Plans proceed for homes on Troy School District property

By: Terry Oparka | Troy Times | Published May 3, 2017

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TROY — Plans for 59 high-end homes on a parcel of land owned by the Troy School District — adjacent to Raintree Park, north of Big Beaver Road and west of John R Road — will now go to the Troy City Council for consideration. 

On March 21, the Troy School District Board of Education voted to request proposals for various parcels of undeveloped land the district had purchased with the intent to build schools, but which district officials said are no longer needed. 

Joe Maniaci, of Mondrian Properties, presented preliminary site plans for Raintree Village on the Park to the Planning Commission under the cluster option April 25. 

Last October, the council adopted the cluster zoning option, which offers density bonuses for restricting the unit size to 1,500 square feet, and for sustainable designs — including green infrastructure and naturalized stormwater management — and it requires the developer to preserve 20 percent open space. 

This is the second development that Maniaci — a developer known in the community for clear-cutting thousands of trees on various parcels to develop high-end detached condominiums — has proposed under the cluster option. The council unanimously approved a site plan for Maniaci Jan. 23 for 20 homes on 9.4 acres at the southwest intersection of Long Lake and Beach roads, the first plan submitted under new development zoning guidelines.

The Planning Commission is the recommending body on site plans proposed under the cluster option, and the City Council has final approval. 

The Planning Commission unanimously recommended the council approve the preliminary site plans for the school property April 25.

Maniaci has a purchase agreement with the Troy School District on the 18-acre parcel, of which just over an acre in the southeast corner is a state-regulated wetland, which will be undisturbed. The site abuts homes to the south, east and west, and Raintree Park to the north. 

If approved, Maniaci will offer 1,800-square-foot ranch homes, 2,100-square-foot split-level homes and 2,600-square-foot colonials in the development. There would be a new private road extending from North Lake Drive. The development would preserve 32 percent open space, including the wetlands in the southeast corner of the site. The plans also preserve two landmark trees and 175 other trees. Landscape buffering would be planted along adjacent homes, and a walking trail would lead to Raintree Park. However, 397 trees would be cut down.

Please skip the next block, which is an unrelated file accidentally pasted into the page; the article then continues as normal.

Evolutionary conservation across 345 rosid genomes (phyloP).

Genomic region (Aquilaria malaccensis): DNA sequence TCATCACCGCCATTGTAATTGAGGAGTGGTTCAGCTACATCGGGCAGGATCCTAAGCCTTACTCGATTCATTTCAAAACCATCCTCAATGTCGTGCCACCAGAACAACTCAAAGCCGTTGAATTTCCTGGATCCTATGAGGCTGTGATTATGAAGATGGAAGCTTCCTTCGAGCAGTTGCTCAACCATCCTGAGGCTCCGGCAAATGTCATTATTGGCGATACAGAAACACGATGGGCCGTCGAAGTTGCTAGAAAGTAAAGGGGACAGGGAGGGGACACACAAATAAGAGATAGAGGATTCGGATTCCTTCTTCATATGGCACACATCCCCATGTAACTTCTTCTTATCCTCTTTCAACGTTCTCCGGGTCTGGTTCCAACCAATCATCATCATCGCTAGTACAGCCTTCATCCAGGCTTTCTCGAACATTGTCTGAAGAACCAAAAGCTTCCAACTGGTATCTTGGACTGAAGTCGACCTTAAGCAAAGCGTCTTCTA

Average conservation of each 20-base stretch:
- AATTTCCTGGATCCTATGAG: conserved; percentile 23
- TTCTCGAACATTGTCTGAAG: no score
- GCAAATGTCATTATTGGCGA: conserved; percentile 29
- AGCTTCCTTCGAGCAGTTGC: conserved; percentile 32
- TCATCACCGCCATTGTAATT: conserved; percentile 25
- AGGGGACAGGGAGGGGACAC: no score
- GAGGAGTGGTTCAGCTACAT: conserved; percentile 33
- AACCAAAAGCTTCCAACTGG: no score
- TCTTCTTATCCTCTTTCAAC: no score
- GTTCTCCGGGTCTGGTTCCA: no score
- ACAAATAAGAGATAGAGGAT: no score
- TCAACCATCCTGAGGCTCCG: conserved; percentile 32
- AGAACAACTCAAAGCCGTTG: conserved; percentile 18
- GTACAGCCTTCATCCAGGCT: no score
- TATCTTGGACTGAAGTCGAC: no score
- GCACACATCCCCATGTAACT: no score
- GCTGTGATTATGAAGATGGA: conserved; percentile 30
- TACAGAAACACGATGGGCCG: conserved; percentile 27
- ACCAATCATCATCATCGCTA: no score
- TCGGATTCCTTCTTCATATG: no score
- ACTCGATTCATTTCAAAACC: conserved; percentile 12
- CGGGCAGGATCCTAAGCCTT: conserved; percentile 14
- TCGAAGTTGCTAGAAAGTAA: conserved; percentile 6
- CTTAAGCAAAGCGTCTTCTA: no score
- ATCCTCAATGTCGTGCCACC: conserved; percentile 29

Colonials drive housing market

Maniaci said the development would be market driven and that demand for colonials in Troy has been high. The homes would range from $390,000 to $450,000, he said. 

“I’m excited to use the cluster option again,” Maniaci said. 

“This development would not be achievable under traditional zoning, only cluster,” said Ben Carlisle, of Carlisle/Wortman Associates, the city’s planning consultant. 

Troy Planning Director R. Brent Savidant explained that the new development would use the existing retention pond, Shanahan Drain, in the adjacent Raintree subdivision, which is privately owned and maintained by the Raintree Homeowners Association. 

“This is a fairly unique situation,” Savidant told the Planning Commission of the homeowners’ maintenance of the pond. “The homeowners are concerned with long-term maintenance” of the pond with the new proposed development.

Savidant said Mondrian Properties talked about a partnership with the homeowners for maintenance of the pond, but the Oakland County Water Resources Commissioner’s Office was concerned with the homeowners having the long-term responsibility of maintaining the pond. 

The WRC was most comfortable with the city taking over management of the pond, which Savidant said the city is open to doing.

“The city and Water Resources Commission recognize the challenge of the long-term maintenance of the pond,” Savidant said. 

“Nothing is final at this point and is typically addressed during final approval,” he added. 

Maniaci said he had initially designed a retention pond on the site of the new development, then discovered that the whole region drains into the existing Shanahan Drain. He said he met with residents and that he is “more than happy to contribute to the maintenance of the pond.”

A number of residents voiced opposition to the development — citing traffic concerns, loss of the wildlife and trees, and runoff problems. 

“Where is this water going to go?” asked Jennifer Manzo, who lives on Kings Point Drive. 

“The property is wet all year round,” said Bruce Wojciechowski, who lives on Woodgate Drive. 

“The (current) walking path needs to be elevated. It’s now underwater,” said Sherwood Drive resident Paula Hacker. She also expressed concern that the deer and other animals on the site would be running out into traffic as the trees are cut down. 

“This is a blessing … and a transfer of burdensome debt of the pond,” said Planning Commissioner Karen Crusse, referring to the drainage of the now-vacant land she believes the development would provide. “I hope you can be open to the thoughts of the long-term effects and benefits.”

“This is not a final action,” Savidant said. “The City Council has the final decision. The date (for consideration) has not been determined.”

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